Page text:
# Now let's look at it from a different point of view.  The
# Midpoint and Trapezoid rules give the correct answers for
# polynomials of degree 1, but in general not for higher
# degrees.
> poly:= n -> unapply(sum(c[j]*x^j, j=0..n), x);

n
-----
\          j
poly := n -> unapply(  )   c[j] x , x)
/
-----
j = 0
> f:=poly(5);

2         3         4         5
f := x -> c[0] + c[1] x + c[2] x  + c[3] x  + c[4] x  + c[5] x
> J:= f -> int(f(x), x=a..b): J(f) - midrule(1);

11          13
1/12 c[2] + 1/8 c[3] + ---- c[4] + ---- c[5]
80          96
> J(f)-traprule(1);

- 1/6 c[2] - 1/4 c[3] - 3/10 c[4] - 1/3 c[5]
# Simpson's Rule is exact for polynomials of degree 3.
> J(f)-simpson(2);

- 1/120 c[4] - 1/48 c[5]
# We could have used this to derive Simpson's Rule in another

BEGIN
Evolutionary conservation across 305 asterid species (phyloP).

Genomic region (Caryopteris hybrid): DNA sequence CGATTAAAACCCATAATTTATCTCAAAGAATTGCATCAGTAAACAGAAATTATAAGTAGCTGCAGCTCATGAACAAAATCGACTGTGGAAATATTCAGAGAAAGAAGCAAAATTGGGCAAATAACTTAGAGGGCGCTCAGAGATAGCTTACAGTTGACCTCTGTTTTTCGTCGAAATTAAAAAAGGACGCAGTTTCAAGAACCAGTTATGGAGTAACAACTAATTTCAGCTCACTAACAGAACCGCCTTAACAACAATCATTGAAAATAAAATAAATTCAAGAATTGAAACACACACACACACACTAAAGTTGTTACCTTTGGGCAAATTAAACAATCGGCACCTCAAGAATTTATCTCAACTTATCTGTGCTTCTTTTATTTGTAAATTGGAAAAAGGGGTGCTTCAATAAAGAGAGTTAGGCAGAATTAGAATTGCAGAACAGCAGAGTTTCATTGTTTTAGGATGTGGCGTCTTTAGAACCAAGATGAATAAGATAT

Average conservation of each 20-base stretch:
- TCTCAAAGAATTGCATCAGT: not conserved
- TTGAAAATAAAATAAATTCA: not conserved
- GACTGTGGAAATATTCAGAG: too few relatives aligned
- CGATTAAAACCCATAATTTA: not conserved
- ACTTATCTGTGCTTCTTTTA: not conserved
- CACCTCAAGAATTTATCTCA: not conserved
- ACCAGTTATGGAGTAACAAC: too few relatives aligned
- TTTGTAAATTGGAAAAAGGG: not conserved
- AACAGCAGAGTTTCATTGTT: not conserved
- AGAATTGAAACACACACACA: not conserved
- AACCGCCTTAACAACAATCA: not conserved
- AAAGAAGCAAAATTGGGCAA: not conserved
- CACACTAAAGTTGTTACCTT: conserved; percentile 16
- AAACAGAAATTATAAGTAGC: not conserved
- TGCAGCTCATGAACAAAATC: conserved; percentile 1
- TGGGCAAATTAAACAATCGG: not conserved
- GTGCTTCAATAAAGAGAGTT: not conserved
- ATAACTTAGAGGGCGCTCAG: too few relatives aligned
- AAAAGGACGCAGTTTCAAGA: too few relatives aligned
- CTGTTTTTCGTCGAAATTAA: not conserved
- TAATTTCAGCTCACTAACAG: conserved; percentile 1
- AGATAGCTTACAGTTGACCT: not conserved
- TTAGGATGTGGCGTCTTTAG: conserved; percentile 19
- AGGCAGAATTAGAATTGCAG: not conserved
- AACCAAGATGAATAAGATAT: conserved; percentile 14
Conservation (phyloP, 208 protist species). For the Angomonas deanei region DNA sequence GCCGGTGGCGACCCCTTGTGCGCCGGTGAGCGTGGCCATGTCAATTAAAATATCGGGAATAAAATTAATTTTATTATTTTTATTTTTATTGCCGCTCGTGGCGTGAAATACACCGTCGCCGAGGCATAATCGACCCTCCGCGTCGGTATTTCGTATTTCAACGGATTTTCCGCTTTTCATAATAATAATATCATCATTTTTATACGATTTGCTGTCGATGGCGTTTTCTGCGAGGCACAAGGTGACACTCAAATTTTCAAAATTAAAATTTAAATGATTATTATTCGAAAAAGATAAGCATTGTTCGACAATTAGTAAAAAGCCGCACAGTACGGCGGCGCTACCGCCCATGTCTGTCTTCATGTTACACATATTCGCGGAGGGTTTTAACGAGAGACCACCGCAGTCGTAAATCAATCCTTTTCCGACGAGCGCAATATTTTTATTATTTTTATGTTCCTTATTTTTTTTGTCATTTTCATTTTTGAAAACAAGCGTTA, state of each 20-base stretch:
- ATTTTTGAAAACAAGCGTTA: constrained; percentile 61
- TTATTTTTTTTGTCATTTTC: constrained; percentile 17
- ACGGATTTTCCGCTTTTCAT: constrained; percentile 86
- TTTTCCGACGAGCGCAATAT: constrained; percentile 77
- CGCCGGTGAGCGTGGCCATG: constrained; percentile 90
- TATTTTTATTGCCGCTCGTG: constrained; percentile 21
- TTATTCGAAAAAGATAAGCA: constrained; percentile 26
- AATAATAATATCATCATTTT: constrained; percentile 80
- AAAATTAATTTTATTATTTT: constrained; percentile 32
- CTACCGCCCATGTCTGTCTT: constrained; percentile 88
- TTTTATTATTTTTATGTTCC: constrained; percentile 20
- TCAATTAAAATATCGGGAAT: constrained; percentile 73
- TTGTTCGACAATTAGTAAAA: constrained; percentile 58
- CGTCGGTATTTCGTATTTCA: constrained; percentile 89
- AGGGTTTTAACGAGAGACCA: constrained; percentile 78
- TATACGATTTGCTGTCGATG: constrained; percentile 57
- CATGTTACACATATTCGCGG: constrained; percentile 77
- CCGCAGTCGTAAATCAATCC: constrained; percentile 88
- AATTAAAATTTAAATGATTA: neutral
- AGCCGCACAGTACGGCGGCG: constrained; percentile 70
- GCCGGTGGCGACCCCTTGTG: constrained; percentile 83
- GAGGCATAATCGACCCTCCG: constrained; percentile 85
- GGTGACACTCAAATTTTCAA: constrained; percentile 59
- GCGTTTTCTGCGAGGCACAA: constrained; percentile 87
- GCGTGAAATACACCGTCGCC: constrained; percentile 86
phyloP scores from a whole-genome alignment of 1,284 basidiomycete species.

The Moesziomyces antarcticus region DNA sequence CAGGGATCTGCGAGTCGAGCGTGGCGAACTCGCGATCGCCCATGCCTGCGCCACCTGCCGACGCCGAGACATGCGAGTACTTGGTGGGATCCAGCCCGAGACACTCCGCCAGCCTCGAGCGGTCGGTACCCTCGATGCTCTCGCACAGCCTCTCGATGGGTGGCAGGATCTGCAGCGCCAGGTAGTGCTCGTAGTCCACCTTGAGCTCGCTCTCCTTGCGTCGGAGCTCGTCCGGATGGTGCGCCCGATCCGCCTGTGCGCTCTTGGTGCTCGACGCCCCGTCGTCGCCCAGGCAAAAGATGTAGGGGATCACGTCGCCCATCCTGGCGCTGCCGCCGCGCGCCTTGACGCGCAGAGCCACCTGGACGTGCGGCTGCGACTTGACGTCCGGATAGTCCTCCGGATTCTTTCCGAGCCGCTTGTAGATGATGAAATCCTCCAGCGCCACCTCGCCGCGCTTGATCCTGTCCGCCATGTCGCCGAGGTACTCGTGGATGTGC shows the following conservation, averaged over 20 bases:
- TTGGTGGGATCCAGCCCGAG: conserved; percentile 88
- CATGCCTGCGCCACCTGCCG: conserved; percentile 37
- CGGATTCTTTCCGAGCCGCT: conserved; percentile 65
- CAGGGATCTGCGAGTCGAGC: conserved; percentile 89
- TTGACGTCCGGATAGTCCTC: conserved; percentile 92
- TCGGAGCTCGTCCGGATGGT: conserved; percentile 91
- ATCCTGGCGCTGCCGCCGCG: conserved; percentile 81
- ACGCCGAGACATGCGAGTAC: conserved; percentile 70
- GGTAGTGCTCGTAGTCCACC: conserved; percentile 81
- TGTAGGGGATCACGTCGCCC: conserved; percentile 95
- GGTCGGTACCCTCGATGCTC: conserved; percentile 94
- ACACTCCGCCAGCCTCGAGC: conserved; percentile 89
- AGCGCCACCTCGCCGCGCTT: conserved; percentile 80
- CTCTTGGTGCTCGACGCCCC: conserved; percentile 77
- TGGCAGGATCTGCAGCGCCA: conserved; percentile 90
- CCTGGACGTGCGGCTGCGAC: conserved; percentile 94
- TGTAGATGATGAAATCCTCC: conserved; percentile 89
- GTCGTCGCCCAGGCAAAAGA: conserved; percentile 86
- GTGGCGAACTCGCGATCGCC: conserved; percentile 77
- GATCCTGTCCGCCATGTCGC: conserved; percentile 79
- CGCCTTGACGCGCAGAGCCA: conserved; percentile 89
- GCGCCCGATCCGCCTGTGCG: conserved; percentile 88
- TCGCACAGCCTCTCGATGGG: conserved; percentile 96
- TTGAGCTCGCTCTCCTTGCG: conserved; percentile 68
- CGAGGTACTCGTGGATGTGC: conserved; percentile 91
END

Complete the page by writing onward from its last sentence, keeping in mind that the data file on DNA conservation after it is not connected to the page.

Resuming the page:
# way.  Suppose we didn't know the coefficients, but we knew the
# general form.
> rule:= n ->
>    h(n) * sum(d[0]*f(X(2*i,n))+d[1]*f(X(2*i+1,n))+d[2]*f(X(2*i+2,n)), i=0..n/2-1);

rule := n -> h(n)

/1/2 n - 1                                                                    \
|  -----                                                                      |
|   \                                                                         |
|    )     (d[0] f(X(2 i, n)) + d[1] f(X(2 i + 1, n)) + d[2] f(X(2 i + 2, n)))|
|   /                                                                         |
|  -----                                                                      |
\  i = 0                                                                      /
> J(f)-rule(2);

c[0] + 1/2 c[1] + 1/3 c[2] + 1/4 c[3] + 1/5 c[4] + 1/6 c[5] - 1/2 d[0] c[0]

- 1/2 d[1] (c[0] + 1/2 c[1] + 1/4 c[2] + 1/8 c[3] + 1/16 c[4] + 1/32 c[5])

- 1/2 d[2] (c[0] + c[1] + c[2] + c[3] + c[4] + c[5])
> eqns:= { seq(coeff(expand("),c[jj],1), jj=0..2) };